"Pay me now or pay me later," says Brigadier General John Davis after he unveiled the cost of protecting the Pentagon from cyberassault.
According to Davis, "In the last six months, we spent more than $100 million reacting to things on our networks after the fact. It would be nice to spend that money proactively to put things in place so we'd be more active and proactive in posture rather than cleaning up after the fact."
Davis is the deputy commander for network operations for the US Strategic Council and he seems to have his head on straight over where the money is being drained from. "I don't think anybody realizes how much better shape we'd be in if we just did the basics right," he said. "People need to just apply the basic rules and procedures that have been put in place to protect ourselves." This includes simple things like not using portable data storage due to the threats caused by certain virii.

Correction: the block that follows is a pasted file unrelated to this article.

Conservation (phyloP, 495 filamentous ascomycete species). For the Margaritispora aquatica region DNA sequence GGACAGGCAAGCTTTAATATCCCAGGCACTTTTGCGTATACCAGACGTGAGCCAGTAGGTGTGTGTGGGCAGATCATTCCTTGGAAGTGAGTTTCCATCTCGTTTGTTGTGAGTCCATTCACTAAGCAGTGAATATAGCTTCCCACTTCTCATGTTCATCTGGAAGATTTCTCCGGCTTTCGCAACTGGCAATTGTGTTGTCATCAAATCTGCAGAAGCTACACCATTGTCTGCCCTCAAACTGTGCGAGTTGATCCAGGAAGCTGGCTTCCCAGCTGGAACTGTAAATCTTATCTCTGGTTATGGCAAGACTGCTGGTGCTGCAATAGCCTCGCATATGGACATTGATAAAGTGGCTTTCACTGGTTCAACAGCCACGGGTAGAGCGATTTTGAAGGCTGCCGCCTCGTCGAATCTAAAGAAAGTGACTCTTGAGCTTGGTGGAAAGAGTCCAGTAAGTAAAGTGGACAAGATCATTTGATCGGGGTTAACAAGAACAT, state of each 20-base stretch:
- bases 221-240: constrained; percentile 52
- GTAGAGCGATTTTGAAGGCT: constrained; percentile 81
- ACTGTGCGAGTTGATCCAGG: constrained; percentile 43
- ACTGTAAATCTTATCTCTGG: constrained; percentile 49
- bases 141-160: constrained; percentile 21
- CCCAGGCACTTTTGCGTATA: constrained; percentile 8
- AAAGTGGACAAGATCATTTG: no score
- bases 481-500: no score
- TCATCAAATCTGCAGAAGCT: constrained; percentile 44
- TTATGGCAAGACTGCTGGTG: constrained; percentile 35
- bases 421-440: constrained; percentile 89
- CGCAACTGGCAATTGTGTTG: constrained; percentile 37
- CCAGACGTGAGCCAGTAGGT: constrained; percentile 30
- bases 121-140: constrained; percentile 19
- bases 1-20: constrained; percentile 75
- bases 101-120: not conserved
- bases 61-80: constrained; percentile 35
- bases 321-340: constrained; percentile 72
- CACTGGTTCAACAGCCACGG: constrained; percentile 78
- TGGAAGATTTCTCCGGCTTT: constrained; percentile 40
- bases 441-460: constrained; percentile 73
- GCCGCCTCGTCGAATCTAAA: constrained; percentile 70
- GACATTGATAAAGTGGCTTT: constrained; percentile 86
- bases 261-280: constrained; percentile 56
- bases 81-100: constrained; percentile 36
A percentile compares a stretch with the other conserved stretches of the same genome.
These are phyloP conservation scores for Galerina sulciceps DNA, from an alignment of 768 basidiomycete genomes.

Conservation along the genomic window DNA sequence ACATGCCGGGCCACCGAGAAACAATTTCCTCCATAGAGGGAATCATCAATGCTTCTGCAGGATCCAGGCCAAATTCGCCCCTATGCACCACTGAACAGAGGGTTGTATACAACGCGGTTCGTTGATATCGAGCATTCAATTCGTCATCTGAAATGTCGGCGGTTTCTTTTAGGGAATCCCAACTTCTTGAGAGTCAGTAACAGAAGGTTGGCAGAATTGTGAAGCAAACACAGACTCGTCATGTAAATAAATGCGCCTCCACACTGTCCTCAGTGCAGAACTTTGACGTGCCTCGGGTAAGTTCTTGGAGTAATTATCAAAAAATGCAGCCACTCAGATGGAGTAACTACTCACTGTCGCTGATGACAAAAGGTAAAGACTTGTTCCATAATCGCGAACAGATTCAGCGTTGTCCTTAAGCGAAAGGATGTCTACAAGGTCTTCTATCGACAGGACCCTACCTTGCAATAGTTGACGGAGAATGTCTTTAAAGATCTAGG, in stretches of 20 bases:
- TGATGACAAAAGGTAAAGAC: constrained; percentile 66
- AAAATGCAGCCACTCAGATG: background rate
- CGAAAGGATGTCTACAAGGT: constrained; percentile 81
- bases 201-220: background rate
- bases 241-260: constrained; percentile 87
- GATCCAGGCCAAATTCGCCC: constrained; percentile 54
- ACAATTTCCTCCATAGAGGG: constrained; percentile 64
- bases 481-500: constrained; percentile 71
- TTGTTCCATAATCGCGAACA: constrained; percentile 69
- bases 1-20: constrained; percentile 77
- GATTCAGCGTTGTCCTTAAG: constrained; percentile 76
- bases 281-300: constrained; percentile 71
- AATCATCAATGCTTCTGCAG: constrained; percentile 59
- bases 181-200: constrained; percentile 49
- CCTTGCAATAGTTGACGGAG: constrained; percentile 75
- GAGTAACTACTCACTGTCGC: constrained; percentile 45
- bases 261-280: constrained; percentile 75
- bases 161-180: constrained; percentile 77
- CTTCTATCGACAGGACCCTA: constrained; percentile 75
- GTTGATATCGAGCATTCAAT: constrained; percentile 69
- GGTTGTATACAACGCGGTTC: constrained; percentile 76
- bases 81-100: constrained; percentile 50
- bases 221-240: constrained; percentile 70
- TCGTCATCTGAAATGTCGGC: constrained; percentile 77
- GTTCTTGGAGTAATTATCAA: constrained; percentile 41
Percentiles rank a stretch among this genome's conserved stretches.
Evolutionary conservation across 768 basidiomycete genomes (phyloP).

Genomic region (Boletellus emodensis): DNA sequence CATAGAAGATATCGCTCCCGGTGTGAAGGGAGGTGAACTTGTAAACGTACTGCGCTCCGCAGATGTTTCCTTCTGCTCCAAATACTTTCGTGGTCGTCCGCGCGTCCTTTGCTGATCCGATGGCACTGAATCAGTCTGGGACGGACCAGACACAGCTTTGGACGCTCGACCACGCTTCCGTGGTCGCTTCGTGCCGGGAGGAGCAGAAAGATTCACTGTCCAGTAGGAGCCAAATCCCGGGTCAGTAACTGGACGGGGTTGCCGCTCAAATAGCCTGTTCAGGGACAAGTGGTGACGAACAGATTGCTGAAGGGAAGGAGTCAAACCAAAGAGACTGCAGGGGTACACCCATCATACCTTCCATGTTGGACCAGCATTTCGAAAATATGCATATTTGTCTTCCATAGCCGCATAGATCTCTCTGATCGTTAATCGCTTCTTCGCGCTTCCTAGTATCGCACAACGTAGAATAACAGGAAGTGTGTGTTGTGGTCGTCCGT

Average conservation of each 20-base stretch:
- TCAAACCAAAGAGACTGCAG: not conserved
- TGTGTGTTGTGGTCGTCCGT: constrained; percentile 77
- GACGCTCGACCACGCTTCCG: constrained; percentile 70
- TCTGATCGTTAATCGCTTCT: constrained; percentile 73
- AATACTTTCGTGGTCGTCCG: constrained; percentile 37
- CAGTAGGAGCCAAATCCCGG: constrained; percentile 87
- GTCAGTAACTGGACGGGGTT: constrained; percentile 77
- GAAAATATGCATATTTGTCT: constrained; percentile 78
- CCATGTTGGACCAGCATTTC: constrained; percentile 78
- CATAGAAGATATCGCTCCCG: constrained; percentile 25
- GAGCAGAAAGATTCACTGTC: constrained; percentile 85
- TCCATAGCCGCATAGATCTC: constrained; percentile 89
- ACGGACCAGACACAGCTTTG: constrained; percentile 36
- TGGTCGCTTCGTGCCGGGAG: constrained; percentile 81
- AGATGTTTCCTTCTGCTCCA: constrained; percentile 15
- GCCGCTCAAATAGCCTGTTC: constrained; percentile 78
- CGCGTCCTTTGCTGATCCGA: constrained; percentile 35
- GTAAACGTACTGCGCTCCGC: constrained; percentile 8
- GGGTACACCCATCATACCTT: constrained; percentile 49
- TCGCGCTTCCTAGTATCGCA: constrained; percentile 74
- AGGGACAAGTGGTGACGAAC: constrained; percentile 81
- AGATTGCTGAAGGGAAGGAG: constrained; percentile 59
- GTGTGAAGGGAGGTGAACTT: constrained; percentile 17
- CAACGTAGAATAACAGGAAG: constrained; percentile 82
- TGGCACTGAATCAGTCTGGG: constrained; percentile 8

Defense Advanced Research Projects Agency (DARPA), in the mean time, has already awarded $30 million to the main players trying to upgrade the security system to improve the security "by orders of magnitude above our current systems."
The networks themselves are perhaps among the most at risk by attackers, being hit thousands of times a day, ranging from "bored teenagers to the nation state with criminal elements sandwiched in there."
This week, reports said Chinese and Russian cyberspies penetrated the U.S. electrical grid with the intent of being able to disrupt it in a time of conflict. Perhaps this is why Senators Snowe and Rockefeller are pushing for the internet Army?